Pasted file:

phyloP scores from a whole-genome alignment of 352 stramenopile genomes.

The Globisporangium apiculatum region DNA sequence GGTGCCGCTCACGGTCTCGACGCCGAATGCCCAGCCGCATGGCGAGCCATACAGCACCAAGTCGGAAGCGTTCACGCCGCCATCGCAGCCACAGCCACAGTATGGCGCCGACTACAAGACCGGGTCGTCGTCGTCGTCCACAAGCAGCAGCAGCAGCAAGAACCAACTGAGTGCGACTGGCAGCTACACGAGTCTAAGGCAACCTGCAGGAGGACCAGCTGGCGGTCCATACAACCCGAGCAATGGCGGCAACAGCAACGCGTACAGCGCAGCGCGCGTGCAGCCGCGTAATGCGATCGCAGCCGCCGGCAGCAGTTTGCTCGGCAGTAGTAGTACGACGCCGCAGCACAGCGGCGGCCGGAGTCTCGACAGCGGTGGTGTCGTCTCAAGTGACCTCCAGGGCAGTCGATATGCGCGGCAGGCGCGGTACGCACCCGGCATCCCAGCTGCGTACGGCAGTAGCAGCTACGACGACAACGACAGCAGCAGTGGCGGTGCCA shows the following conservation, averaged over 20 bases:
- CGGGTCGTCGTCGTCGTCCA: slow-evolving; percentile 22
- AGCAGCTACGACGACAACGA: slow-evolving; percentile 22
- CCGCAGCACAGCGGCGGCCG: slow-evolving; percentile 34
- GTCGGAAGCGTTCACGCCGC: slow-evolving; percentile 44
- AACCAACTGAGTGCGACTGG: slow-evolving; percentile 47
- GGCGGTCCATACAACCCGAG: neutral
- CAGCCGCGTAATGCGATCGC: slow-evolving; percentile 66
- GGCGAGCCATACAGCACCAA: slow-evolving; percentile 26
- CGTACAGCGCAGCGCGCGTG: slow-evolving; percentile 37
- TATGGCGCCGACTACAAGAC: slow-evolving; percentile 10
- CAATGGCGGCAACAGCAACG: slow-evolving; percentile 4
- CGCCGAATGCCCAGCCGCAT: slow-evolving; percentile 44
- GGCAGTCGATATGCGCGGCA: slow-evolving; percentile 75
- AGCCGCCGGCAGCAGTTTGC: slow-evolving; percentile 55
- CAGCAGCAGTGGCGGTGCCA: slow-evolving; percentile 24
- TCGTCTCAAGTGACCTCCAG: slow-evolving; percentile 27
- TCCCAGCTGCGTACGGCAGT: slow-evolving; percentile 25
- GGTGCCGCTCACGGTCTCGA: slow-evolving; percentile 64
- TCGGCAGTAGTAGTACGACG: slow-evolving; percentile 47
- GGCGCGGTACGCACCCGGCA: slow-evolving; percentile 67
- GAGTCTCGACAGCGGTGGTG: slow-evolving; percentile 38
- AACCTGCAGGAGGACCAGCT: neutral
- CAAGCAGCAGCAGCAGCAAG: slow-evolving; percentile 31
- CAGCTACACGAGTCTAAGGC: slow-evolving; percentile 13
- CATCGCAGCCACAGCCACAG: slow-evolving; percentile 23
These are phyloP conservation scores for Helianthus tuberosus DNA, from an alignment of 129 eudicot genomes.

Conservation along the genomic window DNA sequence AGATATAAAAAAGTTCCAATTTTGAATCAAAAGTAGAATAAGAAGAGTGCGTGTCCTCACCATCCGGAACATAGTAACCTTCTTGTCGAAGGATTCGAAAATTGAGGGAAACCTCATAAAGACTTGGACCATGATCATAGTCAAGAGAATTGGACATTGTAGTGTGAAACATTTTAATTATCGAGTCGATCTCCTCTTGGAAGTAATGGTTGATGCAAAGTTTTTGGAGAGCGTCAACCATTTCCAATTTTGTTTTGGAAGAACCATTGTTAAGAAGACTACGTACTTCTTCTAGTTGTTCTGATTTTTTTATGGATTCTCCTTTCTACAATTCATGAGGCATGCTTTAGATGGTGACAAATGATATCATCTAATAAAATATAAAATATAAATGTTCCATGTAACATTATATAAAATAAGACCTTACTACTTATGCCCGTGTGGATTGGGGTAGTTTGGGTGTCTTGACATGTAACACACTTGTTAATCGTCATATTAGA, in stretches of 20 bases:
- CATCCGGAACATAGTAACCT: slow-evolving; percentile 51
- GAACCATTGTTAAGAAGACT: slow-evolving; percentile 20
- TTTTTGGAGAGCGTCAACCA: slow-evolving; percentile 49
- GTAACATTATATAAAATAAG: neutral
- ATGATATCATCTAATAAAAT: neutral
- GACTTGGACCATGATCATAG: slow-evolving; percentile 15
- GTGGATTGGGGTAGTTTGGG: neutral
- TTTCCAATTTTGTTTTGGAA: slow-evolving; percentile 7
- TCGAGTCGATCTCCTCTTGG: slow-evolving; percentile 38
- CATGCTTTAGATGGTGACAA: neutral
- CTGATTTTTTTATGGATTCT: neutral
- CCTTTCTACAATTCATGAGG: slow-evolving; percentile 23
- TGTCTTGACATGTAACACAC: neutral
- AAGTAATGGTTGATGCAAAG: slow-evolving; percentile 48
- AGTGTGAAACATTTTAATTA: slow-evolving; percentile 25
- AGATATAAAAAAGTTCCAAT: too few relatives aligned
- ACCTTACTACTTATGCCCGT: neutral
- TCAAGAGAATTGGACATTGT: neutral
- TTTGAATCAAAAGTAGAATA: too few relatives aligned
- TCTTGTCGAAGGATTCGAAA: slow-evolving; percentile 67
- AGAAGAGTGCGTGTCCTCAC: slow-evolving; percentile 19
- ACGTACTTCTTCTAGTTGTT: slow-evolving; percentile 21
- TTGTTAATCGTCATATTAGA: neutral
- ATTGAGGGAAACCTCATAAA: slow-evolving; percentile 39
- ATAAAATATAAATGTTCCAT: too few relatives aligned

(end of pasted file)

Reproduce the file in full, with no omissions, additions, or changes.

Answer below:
phyloP scores from a whole-genome alignment of 352 stramenopile genomes.

The Globisporangium apiculatum region DNA sequence GGTGCCGCTCACGGTCTCGACGCCGAATGCCCAGCCGCATGGCGAGCCATACAGCACCAAGTCGGAAGCGTTCACGCCGCCATCGCAGCCACAGCCACAGTATGGCGCCGACTACAAGACCGGGTCGTCGTCGTCGTCCACAAGCAGCAGCAGCAGCAAGAACCAACTGAGTGCGACTGGCAGCTACACGAGTCTAAGGCAACCTGCAGGAGGACCAGCTGGCGGTCCATACAACCCGAGCAATGGCGGCAACAGCAACGCGTACAGCGCAGCGCGCGTGCAGCCGCGTAATGCGATCGCAGCCGCCGGCAGCAGTTTGCTCGGCAGTAGTAGTACGACGCCGCAGCACAGCGGCGGCCGGAGTCTCGACAGCGGTGGTGTCGTCTCAAGTGACCTCCAGGGCAGTCGATATGCGCGGCAGGCGCGGTACGCACCCGGCATCCCAGCTGCGTACGGCAGTAGCAGCTACGACGACAACGACAGCAGCAGTGGCGGTGCCA shows the following conservation, averaged over 20 bases:
- CGGGTCGTCGTCGTCGTCCA: slow-evolving; percentile 22
- AGCAGCTACGACGACAACGA: slow-evolving; percentile 22
- CCGCAGCACAGCGGCGGCCG: slow-evolving; percentile 34
- GTCGGAAGCGTTCACGCCGC: slow-evolving; percentile 44
- AACCAACTGAGTGCGACTGG: slow-evolving; percentile 47
- GGCGGTCCATACAACCCGAG: neutral
- CAGCCGCGTAATGCGATCGC: slow-evolving; percentile 66
- GGCGAGCCATACAGCACCAA: slow-evolving; percentile 26
- CGTACAGCGCAGCGCGCGTG: slow-evolving; percentile 37
- TATGGCGCCGACTACAAGAC: slow-evolving; percentile 10
- CAATGGCGGCAACAGCAACG: slow-evolving; percentile 4
- CGCCGAATGCCCAGCCGCAT: slow-evolving; percentile 44
- GGCAGTCGATATGCGCGGCA: slow-evolving; percentile 75
- AGCCGCCGGCAGCAGTTTGC: slow-evolving; percentile 55
- CAGCAGCAGTGGCGGTGCCA: slow-evolving; percentile 24
- TCGTCTCAAGTGACCTCCAG: slow-evolving; percentile 27
- TCCCAGCTGCGTACGGCAGT: slow-evolving; percentile 25
- GGTGCCGCTCACGGTCTCGA: slow-evolving; percentile 64
- TCGGCAGTAGTAGTACGACG: slow-evolving; percentile 47
- GGCGCGGTACGCACCCGGCA: slow-evolving; percentile 67
- GAGTCTCGACAGCGGTGGTG: slow-evolving; percentile 38
- AACCTGCAGGAGGACCAGCT: neutral
- CAAGCAGCAGCAGCAGCAAG: slow-evolving; percentile 31
- CAGCTACACGAGTCTAAGGC: slow-evolving; percentile 13
- CATCGCAGCCACAGCCACAG: slow-evolving; percentile 23
These are phyloP conservation scores for Helianthus tuberosus DNA, from an alignment of 129 eudicot genomes.

Conservation along the genomic window DNA sequence AGATATAAAAAAGTTCCAATTTTGAATCAAAAGTAGAATAAGAAGAGTGCGTGTCCTCACCATCCGGAACATAGTAACCTTCTTGTCGAAGGATTCGAAAATTGAGGGAAACCTCATAAAGACTTGGACCATGATCATAGTCAAGAGAATTGGACATTGTAGTGTGAAACATTTTAATTATCGAGTCGATCTCCTCTTGGAAGTAATGGTTGATGCAAAGTTTTTGGAGAGCGTCAACCATTTCCAATTTTGTTTTGGAAGAACCATTGTTAAGAAGACTACGTACTTCTTCTAGTTGTTCTGATTTTTTTATGGATTCTCCTTTCTACAATTCATGAGGCATGCTTTAGATGGTGACAAATGATATCATCTAATAAAATATAAAATATAAATGTTCCATGTAACATTATATAAAATAAGACCTTACTACTTATGCCCGTGTGGATTGGGGTAGTTTGGGTGTCTTGACATGTAACACACTTGTTAATCGTCATATTAGA, in stretches of 20 bases:
- CATCCGGAACATAGTAACCT: slow-evolving; percentile 51
- GAACCATTGTTAAGAAGACT: slow-evolving; percentile 20
- TTTTTGGAGAGCGTCAACCA: slow-evolving; percentile 49
- GTAACATTATATAAAATAAG: neutral
- ATGATATCATCTAATAAAAT: neutral
- GACTTGGACCATGATCATAG: slow-evolving; percentile 15
- GTGGATTGGGGTAGTTTGGG: neutral
- TTTCCAATTTTGTTTTGGAA: slow-evolving; percentile 7
- TCGAGTCGATCTCCTCTTGG: slow-evolving; percentile 38
- CATGCTTTAGATGGTGACAA: neutral
- CTGATTTTTTTATGGATTCT: neutral
- CCTTTCTACAATTCATGAGG: slow-evolving; percentile 23
- TGTCTTGACATGTAACACAC: neutral
- AAGTAATGGTTGATGCAAAG: slow-evolving; percentile 48
- AGTGTGAAACATTTTAATTA: slow-evolving; percentile 25
- AGATATAAAAAAGTTCCAAT: too few relatives aligned
- ACCTTACTACTTATGCCCGT: neutral
- TCAAGAGAATTGGACATTGT: neutral
- TTTGAATCAAAAGTAGAATA: too few relatives aligned
- TCTTGTCGAAGGATTCGAAA: slow-evolving; percentile 67
- AGAAGAGTGCGTGTCCTCAC: slow-evolving; percentile 19
- ACGTACTTCTTCTAGTTGTT: slow-evolving; percentile 21
- TTGTTAATCGTCATATTAGA: neutral
- ATTGAGGGAAACCTCATAAA: slow-evolving; percentile 39
- ATAAAATATAAATGTTCCAT: too few relatives aligned